Balad Party, National Democratic Assembly - An Israeli Arab political party - An Arab party whose full name is the National Democratic Assembly, and is called "Balad" for the acronym of its Hebrew name, and because Balad means homeland in Arabic. This party, established by Dr. Azmi Bishara towards the elections for the Fourteenth Knesset, advocates Israelís turning into "a state of all its citizens." It ran for the Fourteenth Knesset in a joint list with the Democratic Front for Peace and Equality (Hadash ) (a political arm of the Israel Communist Party). Toward the end of the Fourteenth Knesset, its two members - Bishara and Hashem Mahameed broke away from Hadash-Balad and formed an independent parliamentary group. Balad received two mandates in the Fifteenth Knesset (1999) but the group split and Bishara remained its only member. Balad received three mandates in the Sixteenth Knesset. (2003)
Synonyms and alternate spellings:
Further Information: Political Parties, Israel
Hebrew/Arabic pronunciation and transliteration conventions:
'H - ('het) a guttural sound made deep in the throat. To Western ears it may sound like the "ch" in loch. In Arabic there are several letters that have similar sounds. Examples: 'hanukah, 'hamas, 'haredi. Formerly, this sound was often represented by ch, especially in German transliterations of Hebrew. Thus, 'hanukah is often rendered as Chanuka for example.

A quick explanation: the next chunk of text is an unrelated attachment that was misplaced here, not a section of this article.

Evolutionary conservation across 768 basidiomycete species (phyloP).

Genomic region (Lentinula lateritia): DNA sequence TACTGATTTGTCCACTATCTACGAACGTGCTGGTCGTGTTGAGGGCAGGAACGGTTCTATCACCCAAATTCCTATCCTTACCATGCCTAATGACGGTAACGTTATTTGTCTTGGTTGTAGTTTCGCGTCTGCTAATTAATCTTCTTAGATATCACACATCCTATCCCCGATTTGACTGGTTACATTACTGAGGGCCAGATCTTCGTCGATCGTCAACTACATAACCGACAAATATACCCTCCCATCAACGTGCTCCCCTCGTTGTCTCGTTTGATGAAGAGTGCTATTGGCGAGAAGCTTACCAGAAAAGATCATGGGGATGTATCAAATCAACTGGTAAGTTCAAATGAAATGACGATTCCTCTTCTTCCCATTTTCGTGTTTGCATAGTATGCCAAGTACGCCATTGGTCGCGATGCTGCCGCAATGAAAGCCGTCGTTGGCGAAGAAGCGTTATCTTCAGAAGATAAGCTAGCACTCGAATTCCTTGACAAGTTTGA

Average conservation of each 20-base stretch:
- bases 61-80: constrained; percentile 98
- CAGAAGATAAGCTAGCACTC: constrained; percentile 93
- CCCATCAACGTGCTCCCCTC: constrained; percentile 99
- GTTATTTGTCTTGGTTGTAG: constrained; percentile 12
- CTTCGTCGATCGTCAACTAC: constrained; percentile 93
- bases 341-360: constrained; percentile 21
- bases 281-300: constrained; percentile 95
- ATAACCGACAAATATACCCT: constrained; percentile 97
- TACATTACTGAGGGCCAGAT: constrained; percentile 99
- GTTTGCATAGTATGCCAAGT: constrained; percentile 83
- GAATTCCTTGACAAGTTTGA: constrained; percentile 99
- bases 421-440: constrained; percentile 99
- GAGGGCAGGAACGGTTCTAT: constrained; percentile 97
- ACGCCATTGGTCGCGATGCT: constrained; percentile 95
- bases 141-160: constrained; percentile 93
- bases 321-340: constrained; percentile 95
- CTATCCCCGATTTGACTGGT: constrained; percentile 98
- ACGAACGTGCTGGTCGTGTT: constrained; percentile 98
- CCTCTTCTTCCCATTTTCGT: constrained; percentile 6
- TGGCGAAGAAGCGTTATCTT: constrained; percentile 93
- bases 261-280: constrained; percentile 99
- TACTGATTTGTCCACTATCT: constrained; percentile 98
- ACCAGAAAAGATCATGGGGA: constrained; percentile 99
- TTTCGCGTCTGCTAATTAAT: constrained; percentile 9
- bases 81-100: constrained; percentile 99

ch - (chaf) a sound like "ch" in loch or the Russian Kh as in Khruschev or German Ach, made by putting the tongue against the roof of the mouth. In Hebrew, a chaf can never occur at the beginning of a word. At the beginning of a word, it has a dot in it and is pronounced "Kaf."
u - usually between oo as in spoon and u as in put.
a- sounded like a in arm
ah- used to represent an a sound made by the letter hey at the end of a word. It is the same sound as a. Haganah and Hagana are alternative acceptable transliterations.
'a-notation used for Hebrew and Arabic ayin, a guttural ah sound.
o - close to the French o as in homme.
th - (taf without a dot) - Th was formerly used to transliterate the Hebrew taf sound for taf without a dot. However in modern Hebrew there is no detectable difference in standard pronunciation of taf with or without a dot, and therefore Histadruth and Histadrut, Rehovoth and Rehovot are all acceptable.
q- (quf) - In transliteration of Hebrew and Arabic, it is best to consistently use the letter q for the quf, to avoid confusion with similar sounding words that might be spelled with a kaf, which should be transliterated as K. Thus, Hatiqva is preferable to Hatikva for example.
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